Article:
It’s almost December. Hard to believe. Time is ticking right on by. Six more months to go. It feels like I’ve learned TONS this month.
I’ve learned more about the patience thing. I’m getting better at it! Slow Internet service, waiting for the hours to pass for a Skype call. Not having the right ingredients to make a decent meal. Difficulty making airline reservations, getting hotels and such. Fraud this month with one of my credit cards and all that that entails. Spending half my time trying to communicate to others who don’t speak English. All these things are good (but not fun) practice for becoming more patient.
It can get really rough before it gets better. Sleeping on it is always the best idea.
If you have money, weddings in India are done very big time.
I love, I need, animals. This isn’t really something new, just a continuation of my past feelings. And camels -love them! They are so interesting to me and oh, the way they look! They don’t seem to prefer the decked out look. I haven’t written about them yet, but I will; there’s a whole Pushkar Camel Fair piece still waiting on me to complete. I continue to see how good it feels when I’m able to actually pet one of the strays, the way it truly warms my soul, makes me feel really good inside. And the way I feel with my arms around the neck of a cow; I’m filled with memories of my childhood on our ranch. And the white one, who died that day, over near Assi Ghat on that flat piece of land. The way the sick dogs and the injured or mistreated cattle touch my heart lets me know animals continue to be very important to me, something I will always have and need in my life.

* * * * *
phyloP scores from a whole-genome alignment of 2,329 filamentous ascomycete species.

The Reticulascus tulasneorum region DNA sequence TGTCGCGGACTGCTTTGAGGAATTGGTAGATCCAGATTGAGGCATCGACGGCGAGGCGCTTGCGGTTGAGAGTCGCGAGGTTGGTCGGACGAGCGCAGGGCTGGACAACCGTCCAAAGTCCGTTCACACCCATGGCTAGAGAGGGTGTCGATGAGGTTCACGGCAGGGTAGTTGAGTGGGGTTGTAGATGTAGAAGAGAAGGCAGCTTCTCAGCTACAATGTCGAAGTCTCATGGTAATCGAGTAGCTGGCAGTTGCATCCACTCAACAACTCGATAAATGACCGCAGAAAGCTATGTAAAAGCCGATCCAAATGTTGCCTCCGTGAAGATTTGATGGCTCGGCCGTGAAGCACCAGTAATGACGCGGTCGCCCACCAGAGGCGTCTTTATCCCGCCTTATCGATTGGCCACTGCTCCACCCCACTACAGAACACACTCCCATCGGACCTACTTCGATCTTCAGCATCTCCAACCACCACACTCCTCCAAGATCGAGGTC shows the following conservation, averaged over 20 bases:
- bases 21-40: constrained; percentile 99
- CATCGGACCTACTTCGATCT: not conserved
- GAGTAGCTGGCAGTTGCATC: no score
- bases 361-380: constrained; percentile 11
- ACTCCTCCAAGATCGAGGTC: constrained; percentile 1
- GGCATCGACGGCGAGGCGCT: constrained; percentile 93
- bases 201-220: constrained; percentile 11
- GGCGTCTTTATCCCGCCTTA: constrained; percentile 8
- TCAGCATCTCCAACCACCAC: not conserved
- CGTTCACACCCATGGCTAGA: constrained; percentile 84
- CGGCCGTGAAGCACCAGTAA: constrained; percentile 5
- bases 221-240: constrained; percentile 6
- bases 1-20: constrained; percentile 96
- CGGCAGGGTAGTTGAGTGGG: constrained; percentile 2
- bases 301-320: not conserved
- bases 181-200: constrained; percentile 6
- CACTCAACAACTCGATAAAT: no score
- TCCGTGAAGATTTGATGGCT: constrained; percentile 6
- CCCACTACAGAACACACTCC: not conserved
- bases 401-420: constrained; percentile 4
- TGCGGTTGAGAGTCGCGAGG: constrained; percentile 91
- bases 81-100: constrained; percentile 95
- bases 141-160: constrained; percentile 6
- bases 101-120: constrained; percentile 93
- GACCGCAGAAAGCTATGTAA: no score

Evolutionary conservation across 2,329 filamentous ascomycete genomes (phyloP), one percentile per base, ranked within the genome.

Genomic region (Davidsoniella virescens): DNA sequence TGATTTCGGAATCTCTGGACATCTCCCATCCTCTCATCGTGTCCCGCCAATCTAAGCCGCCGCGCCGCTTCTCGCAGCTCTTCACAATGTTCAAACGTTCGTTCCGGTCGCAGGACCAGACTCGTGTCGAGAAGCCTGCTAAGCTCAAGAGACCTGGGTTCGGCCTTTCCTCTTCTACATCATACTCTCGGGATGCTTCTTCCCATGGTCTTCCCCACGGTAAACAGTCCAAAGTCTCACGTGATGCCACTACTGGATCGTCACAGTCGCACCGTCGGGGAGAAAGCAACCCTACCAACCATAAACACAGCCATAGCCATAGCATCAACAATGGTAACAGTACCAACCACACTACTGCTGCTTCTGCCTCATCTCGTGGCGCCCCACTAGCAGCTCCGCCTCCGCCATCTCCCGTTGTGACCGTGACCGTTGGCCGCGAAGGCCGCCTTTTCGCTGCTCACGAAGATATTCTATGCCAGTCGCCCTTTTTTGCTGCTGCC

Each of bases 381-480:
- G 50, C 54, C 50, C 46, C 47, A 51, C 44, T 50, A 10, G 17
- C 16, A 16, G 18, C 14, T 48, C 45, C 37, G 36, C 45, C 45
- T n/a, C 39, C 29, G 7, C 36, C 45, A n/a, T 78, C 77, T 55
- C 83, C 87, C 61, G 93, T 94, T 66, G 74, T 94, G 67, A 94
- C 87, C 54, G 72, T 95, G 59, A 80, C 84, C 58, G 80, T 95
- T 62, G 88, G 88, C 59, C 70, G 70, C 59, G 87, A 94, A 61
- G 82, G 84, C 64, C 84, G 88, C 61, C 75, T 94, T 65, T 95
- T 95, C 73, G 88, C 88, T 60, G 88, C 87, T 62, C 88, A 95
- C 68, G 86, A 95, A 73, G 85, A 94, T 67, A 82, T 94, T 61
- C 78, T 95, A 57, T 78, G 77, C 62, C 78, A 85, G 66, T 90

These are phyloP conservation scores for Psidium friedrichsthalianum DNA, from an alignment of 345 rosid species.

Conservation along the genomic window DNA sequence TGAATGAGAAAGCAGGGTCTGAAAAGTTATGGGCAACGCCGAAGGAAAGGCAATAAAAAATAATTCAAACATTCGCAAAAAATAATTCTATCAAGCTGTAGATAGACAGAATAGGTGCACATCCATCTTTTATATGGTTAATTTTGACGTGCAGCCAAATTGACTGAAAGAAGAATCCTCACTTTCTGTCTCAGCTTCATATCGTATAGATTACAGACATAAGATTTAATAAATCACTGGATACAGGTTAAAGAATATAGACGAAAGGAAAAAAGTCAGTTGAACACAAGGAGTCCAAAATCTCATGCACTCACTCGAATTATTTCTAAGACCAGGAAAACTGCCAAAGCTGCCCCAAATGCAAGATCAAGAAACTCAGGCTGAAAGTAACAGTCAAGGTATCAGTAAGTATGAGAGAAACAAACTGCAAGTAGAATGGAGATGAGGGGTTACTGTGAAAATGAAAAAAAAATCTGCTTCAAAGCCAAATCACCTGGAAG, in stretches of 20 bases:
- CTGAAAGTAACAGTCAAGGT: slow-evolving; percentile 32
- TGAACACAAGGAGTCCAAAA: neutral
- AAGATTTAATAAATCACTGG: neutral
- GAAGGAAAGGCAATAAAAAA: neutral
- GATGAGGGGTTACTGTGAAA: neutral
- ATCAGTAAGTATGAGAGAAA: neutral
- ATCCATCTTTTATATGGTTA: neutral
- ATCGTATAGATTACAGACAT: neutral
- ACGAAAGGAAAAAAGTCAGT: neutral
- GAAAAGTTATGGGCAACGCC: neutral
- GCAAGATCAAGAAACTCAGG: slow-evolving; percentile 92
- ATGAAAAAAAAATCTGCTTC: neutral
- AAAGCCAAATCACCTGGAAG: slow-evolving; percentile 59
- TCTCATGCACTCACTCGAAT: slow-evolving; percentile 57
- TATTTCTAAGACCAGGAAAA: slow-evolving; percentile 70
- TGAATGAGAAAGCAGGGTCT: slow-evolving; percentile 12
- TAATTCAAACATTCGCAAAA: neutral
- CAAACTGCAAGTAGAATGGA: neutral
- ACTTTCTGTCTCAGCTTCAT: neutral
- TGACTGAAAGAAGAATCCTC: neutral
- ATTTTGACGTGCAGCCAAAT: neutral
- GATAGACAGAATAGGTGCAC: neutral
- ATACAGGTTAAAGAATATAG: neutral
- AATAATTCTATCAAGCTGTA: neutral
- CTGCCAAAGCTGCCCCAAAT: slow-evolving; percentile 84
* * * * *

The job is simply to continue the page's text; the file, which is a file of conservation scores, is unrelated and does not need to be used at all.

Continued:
Sometimes you get what you pay for with clothes from India. Easy come, easy go.
I can get used to a lot of things. Some, easier than others.
If you are very careful, you might not get sick in a third world country. You might also not get bitten by a street dog or a monkey. Or it might be you’ve just been lucky.
Some things you never get used to.
I love to write and take photographs. That becomes more clear each day. I’m willing to put in the hours and the effort, to give up reading at night. And this has taught me we do have time for the things we put first. Always.
You can’t always count on people, you should mostly count on yourself, the rest is icing on the cake.
I’m re-evaluating the (if any) benefits of drinking. The beer and wine here suck. That goes for most mixed drinks as well. Twice I’ve thought seriously about just stopping, not that I do it that often. I find thinking about this has given me an opportunity to learn a lot more about myself. And if I do stop, I’ll have to learn another new thing: what do you drink in place of the booze? What do you do with your hands? There are way too many people in my life who drink; it would be impossible to stop being around alcohol A learning topic for another time.
There are godsends and I’ve received one (actually two).
I can flag down a tuk-tuk, a rickshaw. I’m getting better and better at it. And I’ll just walk away if the price is too high, shake my head, “Are you kidding? I’m not paying that.” I was in a wreck in a tuk-tuk, but I got in another one the very next day. I’m also learning how to walk the streets alone, spend the night in the flat by myself. I might be becoming just a little badass. Maybe a better word is brave.
If needed, I can scream loud as hell to tell someone not to touch me. Next time they’ll only touch me once. I know I would whack a monkey now if one jumped on me like before. I see that as a sign my aggressive manly side is coming out. I need a little bit of that to make it in India and I’ve learned that now.
My husband can be my hero, my rock, at times what I need the most. He can also fall short and disappoint. The same goes for me with him. I’m learning nothing will work if you don’t have that commitment. With it, you can move mountains.